Access control rules are of the form ``allow hostlist : operationlist ;'' and ``disallow hostlist : operationlist ;''.

The hostlist follows the syntax and semantics for the access control mechanisms used by PMCD and are fully documented in pmcd(1). An operationslist is a comma separated list of the operations advisory, mandatory, enquire and all.

A missing [access] section allows all access and is equivalent to allow * : all;.

The configuration (either from standard input or configfile) is initially scanned by pmcpp(1) with the options -rs and -I $PCP_VAR_DIR/config/pmlogger. This extends the configuration file syntax with include file processing (%include), a common location to search for include files ($PCP_VAR_DIR/config/pmlogger), macro definitions (%define), macro expansion (%name and %{name}) and conditional inclusion of lines (%ifdef name ... %else ... %endif and %ifndef name ... %else ... %endif).


For each PCP utility, there is a sample pmlogger configuration file that could be used to create an archive log suitable for replaying with that tool (i.e. includes all of the performance metrics used by the tool). For a tool named foo this configuration file is located in $PCP_VAR_DIR/config/pmlogger/

The following is a simple default configuration file for a primary pmlogger instance, and demonstrates most of the capabilities of the configuration specification language.

log mandatory on once { hinv.ncpu hinv.ndisk }
log mandatory on every 10 minutes {
    disk.all.write [ "et0" ]
    network.interface.out.packets [ "et0" ]
    nfs.server.reqs [ "lookup" "getattr" "read" "write" ]
log advisory on every 30 minutes {
%include "macros.default"
%ifdef %disk_detail
log mandatory on %disk_detail_freq {
disallow * : all except enquire;
allow localhost : mandatory, advisory;


metadata (metric descriptions, instance domains, etc.) for the archive log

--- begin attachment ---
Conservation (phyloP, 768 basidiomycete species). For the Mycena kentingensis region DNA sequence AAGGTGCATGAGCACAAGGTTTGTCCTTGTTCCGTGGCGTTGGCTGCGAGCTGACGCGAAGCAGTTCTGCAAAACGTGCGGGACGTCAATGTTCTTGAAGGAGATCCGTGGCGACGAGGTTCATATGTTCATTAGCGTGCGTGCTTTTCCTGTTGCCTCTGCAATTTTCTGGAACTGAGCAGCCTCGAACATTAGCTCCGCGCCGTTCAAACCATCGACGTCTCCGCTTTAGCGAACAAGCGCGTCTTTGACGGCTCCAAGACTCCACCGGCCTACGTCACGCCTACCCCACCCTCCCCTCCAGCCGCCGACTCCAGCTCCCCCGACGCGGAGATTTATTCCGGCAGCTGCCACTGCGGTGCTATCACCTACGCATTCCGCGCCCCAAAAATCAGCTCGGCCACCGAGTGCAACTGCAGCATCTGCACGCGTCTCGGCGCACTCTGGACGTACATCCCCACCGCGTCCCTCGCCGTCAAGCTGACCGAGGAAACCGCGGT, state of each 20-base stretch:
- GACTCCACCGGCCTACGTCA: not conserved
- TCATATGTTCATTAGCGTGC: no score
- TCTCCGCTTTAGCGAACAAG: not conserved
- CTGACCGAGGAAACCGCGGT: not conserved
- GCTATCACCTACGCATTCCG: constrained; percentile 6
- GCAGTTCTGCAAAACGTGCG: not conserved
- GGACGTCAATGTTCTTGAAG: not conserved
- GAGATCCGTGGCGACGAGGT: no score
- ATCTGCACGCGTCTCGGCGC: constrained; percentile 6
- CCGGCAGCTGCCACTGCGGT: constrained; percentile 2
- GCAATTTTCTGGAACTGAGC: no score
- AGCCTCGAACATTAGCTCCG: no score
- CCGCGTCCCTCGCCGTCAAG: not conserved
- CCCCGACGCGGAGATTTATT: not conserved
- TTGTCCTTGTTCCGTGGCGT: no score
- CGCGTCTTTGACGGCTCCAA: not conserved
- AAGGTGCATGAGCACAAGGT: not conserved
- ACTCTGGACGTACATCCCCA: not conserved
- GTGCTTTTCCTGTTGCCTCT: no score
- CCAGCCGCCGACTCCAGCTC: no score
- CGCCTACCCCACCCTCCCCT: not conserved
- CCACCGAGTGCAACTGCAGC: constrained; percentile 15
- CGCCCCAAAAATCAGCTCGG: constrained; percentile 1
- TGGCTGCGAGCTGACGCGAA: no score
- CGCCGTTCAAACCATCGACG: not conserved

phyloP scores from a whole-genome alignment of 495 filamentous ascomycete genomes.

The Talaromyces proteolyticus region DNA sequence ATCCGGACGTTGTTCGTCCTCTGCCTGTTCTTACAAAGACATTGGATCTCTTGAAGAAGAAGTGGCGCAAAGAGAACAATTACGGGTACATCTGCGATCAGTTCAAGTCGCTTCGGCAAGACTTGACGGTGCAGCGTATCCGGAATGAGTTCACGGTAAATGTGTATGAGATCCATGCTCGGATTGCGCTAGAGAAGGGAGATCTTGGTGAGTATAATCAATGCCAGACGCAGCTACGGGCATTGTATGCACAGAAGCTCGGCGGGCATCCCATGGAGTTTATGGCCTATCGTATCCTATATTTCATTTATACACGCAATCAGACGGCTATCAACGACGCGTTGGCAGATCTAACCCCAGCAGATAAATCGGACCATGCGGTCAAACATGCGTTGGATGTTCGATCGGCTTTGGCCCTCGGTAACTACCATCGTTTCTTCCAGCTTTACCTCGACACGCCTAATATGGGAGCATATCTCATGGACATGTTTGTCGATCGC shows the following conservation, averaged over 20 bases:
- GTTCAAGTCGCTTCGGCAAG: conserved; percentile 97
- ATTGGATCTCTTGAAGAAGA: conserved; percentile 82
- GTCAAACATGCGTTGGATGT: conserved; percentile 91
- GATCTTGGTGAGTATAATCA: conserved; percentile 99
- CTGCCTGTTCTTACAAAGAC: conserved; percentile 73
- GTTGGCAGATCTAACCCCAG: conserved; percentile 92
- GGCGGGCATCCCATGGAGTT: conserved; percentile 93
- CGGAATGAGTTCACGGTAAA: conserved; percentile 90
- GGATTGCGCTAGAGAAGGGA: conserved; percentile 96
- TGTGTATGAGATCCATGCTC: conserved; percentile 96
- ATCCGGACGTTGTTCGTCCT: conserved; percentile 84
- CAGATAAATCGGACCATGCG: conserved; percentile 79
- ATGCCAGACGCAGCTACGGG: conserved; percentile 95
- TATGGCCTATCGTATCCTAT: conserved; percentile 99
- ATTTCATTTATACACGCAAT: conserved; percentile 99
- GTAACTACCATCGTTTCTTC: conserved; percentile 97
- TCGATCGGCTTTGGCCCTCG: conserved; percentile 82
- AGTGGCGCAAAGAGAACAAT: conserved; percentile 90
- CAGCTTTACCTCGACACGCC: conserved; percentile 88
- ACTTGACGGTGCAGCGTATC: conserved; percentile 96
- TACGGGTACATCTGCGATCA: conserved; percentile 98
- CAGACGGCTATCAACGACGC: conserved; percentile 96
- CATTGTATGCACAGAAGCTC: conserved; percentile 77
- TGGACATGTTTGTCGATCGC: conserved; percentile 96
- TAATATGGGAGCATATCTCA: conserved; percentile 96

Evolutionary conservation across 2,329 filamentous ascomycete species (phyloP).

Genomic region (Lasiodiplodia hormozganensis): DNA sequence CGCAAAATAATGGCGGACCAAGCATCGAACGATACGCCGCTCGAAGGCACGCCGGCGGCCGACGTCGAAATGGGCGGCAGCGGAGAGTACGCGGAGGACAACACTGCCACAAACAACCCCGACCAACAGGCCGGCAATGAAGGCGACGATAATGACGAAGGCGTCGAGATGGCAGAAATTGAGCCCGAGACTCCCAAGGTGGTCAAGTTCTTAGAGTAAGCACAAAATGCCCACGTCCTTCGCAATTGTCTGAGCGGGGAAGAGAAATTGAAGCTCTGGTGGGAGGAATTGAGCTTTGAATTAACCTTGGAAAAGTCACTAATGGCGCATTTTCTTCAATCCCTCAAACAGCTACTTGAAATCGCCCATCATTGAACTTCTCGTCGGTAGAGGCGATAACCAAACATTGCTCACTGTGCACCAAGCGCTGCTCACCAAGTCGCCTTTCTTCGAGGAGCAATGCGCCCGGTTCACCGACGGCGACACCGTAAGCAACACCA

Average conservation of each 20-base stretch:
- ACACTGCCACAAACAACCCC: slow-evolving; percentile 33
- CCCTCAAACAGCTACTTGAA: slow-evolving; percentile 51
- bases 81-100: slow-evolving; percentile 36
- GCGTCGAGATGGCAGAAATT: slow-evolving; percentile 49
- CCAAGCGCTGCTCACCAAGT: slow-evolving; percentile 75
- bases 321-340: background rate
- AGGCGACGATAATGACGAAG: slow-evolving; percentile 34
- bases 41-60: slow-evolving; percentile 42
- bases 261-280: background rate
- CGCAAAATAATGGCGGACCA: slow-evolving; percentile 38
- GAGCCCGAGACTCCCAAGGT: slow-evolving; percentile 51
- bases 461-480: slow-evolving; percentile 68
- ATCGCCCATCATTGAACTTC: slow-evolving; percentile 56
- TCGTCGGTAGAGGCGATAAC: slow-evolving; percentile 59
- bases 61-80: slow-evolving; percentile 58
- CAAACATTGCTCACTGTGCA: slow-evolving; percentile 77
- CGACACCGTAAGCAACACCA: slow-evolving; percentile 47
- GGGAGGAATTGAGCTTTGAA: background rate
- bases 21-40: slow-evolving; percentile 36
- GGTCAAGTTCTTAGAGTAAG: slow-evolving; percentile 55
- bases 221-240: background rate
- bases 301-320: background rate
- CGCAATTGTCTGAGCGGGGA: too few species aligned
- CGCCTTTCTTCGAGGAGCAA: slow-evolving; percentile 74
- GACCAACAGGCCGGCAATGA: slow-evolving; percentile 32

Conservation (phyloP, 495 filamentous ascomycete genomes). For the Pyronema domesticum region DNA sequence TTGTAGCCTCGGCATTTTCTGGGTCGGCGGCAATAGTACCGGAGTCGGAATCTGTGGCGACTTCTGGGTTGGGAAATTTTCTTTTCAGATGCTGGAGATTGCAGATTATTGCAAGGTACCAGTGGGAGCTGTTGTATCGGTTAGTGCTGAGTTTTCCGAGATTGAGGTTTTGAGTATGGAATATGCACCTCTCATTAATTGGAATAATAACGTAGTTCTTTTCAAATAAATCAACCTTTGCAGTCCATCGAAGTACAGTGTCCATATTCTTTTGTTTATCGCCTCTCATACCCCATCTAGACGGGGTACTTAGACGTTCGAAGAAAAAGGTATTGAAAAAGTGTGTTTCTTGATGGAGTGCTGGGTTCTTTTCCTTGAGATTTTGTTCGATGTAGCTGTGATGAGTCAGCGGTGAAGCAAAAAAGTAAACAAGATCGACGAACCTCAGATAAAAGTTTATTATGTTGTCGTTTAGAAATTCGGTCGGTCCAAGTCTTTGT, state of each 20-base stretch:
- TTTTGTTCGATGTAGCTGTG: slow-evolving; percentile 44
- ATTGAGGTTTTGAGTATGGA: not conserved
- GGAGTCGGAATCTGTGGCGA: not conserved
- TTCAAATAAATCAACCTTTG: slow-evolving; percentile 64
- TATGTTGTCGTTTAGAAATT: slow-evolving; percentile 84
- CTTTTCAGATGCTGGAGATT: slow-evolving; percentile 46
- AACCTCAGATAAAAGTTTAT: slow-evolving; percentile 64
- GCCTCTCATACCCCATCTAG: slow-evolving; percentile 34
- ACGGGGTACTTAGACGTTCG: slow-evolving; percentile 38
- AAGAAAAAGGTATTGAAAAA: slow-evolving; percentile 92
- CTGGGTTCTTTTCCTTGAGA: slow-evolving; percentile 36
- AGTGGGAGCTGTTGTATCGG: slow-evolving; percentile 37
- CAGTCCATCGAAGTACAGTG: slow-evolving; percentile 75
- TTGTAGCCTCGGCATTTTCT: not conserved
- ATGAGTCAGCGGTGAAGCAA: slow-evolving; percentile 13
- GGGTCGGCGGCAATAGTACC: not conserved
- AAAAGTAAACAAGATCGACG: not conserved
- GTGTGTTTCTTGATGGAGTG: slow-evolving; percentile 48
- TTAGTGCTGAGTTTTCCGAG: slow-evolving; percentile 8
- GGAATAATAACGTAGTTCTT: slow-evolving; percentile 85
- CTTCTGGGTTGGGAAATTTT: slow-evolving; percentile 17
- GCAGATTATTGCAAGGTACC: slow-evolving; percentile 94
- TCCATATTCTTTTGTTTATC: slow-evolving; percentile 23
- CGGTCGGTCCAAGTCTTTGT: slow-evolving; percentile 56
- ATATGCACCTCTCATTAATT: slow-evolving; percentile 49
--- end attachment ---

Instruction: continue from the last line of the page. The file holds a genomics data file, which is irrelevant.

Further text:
initial volume of metrics values (subsequent volumes have suffixes 1
, 2, ...)
temporal index to support rapid random access to the other files in the archive log
pmlogger maintains the files in this directory as the map between the process id of the pmlogger instance and the IPC port that may be used to control each pmlogger instance (as used by pmlc(1))
default configuration file for the primary logger instance launched from $PCP_RC_DIR/pmlogger
assorted configuration files suitable for creating logs that may be subsequently replayed with the PCP visualization and monitoring tools
Default directory for PCP archive files for performance metric values collected from the host hostname.
additional environment variables that will be set when the primary pmlogger instance executes. Only settings of the form "PMLOGGER_VARIABLE=value" will be honoured.
(or $PCP_LOG_DIR/pmlogger/hostname/pmlogger.log when started automatically by either $PCP_RC_DIR/pmlogger or one of the pmlogger(1) monitoring scripts such as pmlogger_check(1))
all messages and diagnostics are directed here


Normally pmlogger creates a socket to receive control messages from pmlc(1) on the first available TCP/IP port numbered 4330 or higher. The environment variable PMLOGGER_PORT may be used to specify an alternative starting port number.

If set to the value 1, the PMLOGGER_LOCAL environment variable will cause pmlogger to run in a localhost-only mode of operation, where it binds only to the loopback interface.

The PMLOGGER_MAXPENDING variable can be set to indicate the maximum length to which the queue of pending pmlc connections may grow.


Environment variables with the prefix PCP_ are used to parameterize the file and directory names used by PCP. On each installation, the file /etc/pcp.conf contains the local values for these variables. The $PCP_CONF variable may be used to specify an alternative configuration file, as described in pcp.conf(5).


The archive logs are sufficiently precious that pmlogger will not truncate an existing physical file. A message of the form
__pmLogNewFile: "foo.index" already exists, not over-written
__pmLogCreate: File exists indicates this situation has arisen. You must explicitly remove the files and launch pmlogger again.

There may be at most one primary pmlogger instance per monitored host; attempting to bend this rule produces the error:
pmlogger: there is already a primary pmlogger running

Various other messages relating to the creation and/or deletion of files in $PCP_TMP_DIR/pmlogger suggest a permission problem on this directory, or some feral files have appeared therein.